Work at the site commenced during the last week of April in 1855, and three weeks later, the platform, built on trestles, was nearly completed, when a violent gale forced the work party to seek refuge at Dry Tortugas. When they returned three days later, there was no trace of the platform. After new materials were obtained, work on a second platform began, but it was lost when the trestle foundation settled unevenly in the sand. The seabed, which was thought to have been mainly coral, turned out to be quite sandy, and it was determined that piles would have to be driven. A pile driver was set up on the deck of a vessel, but after waiting three weeks in the vicinity of the shoal for calm seas, the eight-month term of service to which the work party was committed expired, and they could not be persuaded to remain on site.
Another work party was assembled and taken out to the shoal in early August, but after six weeks of rough weather, they were unable to initiate the work, and the project was abandoned for the season. George Meade summarized the status of the work for the Lighthouse Board.
In reporting this failure, which no one can regret more than myself, I feel it proper to observe, 1st, that this result was not unlooked for; indeed, in my special report, submitting a design, it was distinctly alluded to as extremely probable. I believed then, and am satisfied now, that no light-house structure of any kind has been erected, either in this country or in Europe, at a position more exposed and offering greater obstacles than the Rebecca shoal. 2d. Notwithstanding the want of success attending the attempt here reported, I feel confident that everything was done that existing circumstances permitted, and the failure is to be attributed entirely to the unfavorable character of the season.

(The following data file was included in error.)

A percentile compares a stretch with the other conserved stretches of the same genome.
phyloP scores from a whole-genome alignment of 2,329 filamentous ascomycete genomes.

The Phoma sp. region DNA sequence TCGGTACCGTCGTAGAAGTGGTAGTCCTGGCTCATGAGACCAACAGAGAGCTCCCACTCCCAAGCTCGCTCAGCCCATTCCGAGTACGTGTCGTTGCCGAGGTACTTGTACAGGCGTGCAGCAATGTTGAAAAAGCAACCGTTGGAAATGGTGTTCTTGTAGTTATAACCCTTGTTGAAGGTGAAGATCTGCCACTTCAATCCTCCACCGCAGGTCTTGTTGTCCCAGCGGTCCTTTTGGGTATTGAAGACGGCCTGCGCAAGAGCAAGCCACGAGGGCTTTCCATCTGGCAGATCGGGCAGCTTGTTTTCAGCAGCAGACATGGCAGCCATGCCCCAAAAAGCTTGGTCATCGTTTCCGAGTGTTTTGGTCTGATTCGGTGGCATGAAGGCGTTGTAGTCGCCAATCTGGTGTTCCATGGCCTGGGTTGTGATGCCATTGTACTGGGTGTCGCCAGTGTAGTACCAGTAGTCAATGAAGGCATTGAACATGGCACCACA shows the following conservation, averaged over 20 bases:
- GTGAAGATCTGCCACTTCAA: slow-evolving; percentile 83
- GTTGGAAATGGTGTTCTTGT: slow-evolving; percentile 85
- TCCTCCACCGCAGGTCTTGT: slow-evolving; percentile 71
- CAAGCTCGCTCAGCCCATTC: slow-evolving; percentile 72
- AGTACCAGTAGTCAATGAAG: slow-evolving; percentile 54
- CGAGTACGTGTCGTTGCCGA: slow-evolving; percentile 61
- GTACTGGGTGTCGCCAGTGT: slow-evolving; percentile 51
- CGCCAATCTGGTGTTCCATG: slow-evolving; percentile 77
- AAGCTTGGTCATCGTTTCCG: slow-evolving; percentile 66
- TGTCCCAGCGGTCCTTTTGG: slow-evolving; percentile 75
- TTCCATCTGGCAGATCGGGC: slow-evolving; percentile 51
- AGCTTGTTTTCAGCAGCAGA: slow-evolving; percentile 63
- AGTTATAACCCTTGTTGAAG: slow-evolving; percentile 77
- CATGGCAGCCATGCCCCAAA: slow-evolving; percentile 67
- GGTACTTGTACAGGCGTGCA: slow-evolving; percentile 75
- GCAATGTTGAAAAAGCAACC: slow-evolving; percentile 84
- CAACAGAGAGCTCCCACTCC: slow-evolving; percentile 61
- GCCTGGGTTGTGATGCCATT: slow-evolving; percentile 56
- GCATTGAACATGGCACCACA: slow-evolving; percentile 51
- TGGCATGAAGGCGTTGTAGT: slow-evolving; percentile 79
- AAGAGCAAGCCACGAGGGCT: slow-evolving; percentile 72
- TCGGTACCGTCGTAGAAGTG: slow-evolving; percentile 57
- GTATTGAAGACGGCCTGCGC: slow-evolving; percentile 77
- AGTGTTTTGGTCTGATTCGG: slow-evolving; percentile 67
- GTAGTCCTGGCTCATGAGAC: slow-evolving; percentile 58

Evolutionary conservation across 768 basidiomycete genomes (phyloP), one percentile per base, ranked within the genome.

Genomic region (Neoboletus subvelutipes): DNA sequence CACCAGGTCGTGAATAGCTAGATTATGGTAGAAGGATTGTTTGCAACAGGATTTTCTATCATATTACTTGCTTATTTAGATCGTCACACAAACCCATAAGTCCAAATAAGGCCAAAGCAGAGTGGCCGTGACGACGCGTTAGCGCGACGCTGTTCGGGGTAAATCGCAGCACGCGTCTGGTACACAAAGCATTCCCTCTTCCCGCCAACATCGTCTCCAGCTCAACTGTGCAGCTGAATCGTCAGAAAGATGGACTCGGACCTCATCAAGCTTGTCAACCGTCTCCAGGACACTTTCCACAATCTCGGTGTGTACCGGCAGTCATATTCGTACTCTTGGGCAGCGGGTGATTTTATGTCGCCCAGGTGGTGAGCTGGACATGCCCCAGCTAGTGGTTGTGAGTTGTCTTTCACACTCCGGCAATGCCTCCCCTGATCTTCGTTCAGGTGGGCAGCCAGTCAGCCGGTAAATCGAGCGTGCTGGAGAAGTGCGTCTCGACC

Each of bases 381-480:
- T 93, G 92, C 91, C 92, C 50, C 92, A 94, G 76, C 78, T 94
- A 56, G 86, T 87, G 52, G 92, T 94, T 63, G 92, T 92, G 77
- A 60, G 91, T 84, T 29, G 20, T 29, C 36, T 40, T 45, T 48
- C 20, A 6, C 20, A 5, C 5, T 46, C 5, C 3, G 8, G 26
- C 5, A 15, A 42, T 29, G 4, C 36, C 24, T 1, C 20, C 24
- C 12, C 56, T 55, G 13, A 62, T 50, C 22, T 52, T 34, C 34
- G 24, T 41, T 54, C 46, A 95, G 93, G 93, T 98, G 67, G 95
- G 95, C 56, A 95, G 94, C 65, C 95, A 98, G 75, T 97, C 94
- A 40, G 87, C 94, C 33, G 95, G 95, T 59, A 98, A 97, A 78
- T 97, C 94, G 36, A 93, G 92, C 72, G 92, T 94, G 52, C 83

Though Meade requested additional funds to continue the efforts to erect a lighthouse on Rebecca Shoal, a simple iron screw-pile day beacon was placed on the shoal in 1858 instead. A screwpile lighthouse to mark the Northwest Passage, which Meade also submitted plans for in 1853, was successfully completed in 1855, but it was located just seven miles northwest of Key West, not forty-eight miles west of Key West like Rebecca Shoal.
The ironwork for the lighthouse was delivered to Key West in 1885, and the superstructure was framed and stored at the same place until the spring of 1886, when work began on the shoal. Divers had to move large rocks so that iron disks for supporting the lighthouse could be properly placed on the seafloor. The one-and-a-half-story wooden lighthouse, with a hipped roof interrupted by dormer windows and topped by the lantern room, commenced operation on November 1, 1886, showing alternately red and white flashes. In 1893, a red sector was introduced so that only red flashes were shown over a portion of the lights arc of visibility.
In August 1914, Head Keeper Thomas M. Kelly and his two assistants, Joseph P. Roberts, Jr. and Thomas L. Kelly, were commended by the Secretary of Commerce for rendering assistance to the steamship Nordvahlen, which went aground near Rebecca Shoal. The two assistants set off in the stations boat to secure the services of a wrecking schooner, which, with the help of the keepers, succeeded in floating the Nordvahlen in short time.